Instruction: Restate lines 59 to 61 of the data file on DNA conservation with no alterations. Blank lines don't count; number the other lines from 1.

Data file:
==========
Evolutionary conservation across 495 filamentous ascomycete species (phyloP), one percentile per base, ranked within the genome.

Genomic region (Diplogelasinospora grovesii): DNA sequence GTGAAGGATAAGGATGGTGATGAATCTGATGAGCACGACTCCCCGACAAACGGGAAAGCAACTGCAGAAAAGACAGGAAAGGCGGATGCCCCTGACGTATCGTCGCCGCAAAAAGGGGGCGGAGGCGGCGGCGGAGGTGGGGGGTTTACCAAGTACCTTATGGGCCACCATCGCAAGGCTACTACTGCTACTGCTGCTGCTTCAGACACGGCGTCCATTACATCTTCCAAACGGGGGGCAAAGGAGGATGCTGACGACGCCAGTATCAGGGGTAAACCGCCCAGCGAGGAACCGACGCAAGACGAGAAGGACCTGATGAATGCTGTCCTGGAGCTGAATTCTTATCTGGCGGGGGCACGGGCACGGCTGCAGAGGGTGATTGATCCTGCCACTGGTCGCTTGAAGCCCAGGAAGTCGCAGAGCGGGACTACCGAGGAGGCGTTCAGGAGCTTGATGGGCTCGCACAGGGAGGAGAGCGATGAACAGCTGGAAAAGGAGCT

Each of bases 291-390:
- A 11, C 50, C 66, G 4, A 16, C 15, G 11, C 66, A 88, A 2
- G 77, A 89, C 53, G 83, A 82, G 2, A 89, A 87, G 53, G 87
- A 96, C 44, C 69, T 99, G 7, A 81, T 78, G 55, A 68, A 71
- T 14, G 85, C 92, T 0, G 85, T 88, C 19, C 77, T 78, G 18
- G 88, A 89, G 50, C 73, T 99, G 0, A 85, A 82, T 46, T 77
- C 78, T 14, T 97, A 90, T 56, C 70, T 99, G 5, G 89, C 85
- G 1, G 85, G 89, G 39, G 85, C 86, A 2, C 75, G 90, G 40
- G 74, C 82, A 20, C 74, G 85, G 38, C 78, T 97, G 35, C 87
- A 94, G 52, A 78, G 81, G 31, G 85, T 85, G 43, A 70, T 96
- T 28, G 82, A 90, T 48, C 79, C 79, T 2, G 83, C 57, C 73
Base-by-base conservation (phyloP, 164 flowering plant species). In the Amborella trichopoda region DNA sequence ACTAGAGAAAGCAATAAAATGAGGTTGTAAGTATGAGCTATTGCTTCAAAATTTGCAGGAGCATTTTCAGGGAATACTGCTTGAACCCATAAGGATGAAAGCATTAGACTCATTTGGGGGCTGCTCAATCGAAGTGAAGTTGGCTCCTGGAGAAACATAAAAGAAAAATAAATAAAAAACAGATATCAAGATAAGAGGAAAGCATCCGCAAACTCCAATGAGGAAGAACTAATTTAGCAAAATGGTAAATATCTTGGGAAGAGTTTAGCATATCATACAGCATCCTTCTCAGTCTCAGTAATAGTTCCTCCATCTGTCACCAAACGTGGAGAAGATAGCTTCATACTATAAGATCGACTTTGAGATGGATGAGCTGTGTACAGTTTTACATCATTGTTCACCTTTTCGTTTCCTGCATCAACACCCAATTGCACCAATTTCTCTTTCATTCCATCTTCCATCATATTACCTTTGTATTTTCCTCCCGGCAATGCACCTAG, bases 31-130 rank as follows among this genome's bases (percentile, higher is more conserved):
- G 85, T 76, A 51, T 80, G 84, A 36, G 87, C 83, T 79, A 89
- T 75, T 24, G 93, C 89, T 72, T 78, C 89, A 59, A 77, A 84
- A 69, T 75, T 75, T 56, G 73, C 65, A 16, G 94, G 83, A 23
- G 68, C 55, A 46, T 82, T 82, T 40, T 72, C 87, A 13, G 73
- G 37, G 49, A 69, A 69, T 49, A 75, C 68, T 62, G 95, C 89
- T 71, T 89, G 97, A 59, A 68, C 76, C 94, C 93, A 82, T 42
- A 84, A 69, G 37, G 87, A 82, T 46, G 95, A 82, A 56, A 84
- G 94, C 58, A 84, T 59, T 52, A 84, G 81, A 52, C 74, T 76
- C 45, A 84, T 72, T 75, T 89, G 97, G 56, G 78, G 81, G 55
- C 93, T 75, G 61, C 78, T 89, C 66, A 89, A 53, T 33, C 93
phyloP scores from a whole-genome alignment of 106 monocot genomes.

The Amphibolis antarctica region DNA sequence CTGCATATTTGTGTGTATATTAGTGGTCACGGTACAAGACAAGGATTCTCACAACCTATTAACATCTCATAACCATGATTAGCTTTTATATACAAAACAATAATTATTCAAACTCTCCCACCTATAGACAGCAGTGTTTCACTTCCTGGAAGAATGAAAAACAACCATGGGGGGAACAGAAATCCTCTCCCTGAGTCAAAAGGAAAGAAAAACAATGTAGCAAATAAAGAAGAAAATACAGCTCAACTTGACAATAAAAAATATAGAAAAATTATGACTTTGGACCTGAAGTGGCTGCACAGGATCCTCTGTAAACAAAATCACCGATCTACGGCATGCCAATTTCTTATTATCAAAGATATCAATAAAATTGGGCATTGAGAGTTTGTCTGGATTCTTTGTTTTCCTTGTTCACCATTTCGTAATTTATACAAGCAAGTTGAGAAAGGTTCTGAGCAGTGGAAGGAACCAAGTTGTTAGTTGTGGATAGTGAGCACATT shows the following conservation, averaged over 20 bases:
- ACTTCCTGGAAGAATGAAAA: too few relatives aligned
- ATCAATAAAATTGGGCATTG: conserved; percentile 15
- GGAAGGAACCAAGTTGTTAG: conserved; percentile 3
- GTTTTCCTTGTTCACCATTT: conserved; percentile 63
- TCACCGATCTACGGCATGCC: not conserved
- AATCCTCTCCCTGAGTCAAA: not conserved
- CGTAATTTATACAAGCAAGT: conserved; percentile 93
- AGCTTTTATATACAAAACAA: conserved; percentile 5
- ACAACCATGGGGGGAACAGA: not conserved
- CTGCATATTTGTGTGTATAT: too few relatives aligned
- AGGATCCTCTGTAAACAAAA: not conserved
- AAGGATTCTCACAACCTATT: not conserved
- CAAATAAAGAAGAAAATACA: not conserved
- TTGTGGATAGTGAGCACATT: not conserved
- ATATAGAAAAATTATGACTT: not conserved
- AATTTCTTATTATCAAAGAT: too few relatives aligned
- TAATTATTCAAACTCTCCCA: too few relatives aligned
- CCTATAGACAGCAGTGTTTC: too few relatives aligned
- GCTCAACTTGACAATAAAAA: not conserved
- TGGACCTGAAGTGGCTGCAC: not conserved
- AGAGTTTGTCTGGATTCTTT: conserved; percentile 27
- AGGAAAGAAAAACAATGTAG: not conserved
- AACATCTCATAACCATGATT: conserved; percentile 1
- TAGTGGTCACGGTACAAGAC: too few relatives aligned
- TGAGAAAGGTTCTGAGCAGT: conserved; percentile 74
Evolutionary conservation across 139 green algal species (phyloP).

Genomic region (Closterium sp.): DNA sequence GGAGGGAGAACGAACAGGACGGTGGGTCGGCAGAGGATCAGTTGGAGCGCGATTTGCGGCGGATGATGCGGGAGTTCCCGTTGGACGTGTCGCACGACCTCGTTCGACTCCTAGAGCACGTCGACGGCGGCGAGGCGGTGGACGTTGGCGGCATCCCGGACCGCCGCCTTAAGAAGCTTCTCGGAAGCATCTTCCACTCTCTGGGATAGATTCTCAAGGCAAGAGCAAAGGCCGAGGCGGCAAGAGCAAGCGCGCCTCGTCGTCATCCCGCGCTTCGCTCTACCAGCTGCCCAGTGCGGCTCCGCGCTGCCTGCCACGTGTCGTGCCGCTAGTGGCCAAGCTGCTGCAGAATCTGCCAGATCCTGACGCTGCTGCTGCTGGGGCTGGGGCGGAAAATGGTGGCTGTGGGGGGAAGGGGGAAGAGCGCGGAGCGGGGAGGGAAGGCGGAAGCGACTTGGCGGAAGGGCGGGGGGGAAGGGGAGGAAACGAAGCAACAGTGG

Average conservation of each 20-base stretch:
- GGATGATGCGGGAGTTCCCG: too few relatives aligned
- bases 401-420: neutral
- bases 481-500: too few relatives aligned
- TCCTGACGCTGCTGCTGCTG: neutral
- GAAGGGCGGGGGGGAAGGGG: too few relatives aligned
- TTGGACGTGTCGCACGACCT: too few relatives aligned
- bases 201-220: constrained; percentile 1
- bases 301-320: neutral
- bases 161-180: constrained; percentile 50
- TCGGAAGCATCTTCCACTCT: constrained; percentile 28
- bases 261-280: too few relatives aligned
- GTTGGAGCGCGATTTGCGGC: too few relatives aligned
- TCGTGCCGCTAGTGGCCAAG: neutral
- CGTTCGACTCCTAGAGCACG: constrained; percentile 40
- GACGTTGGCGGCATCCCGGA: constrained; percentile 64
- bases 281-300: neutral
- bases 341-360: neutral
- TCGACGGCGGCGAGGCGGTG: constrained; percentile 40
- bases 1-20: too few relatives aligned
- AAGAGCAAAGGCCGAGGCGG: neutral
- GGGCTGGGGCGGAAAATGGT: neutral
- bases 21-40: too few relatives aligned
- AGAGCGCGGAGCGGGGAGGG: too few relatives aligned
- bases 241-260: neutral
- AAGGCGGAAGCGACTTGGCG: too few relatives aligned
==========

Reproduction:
- GAAGGGCGGGGGGGAAGGGG: too few relatives aligned
- TTGGACGTGTCGCACGACCT: too few relatives aligned
- bases 201-220: constrained; percentile 1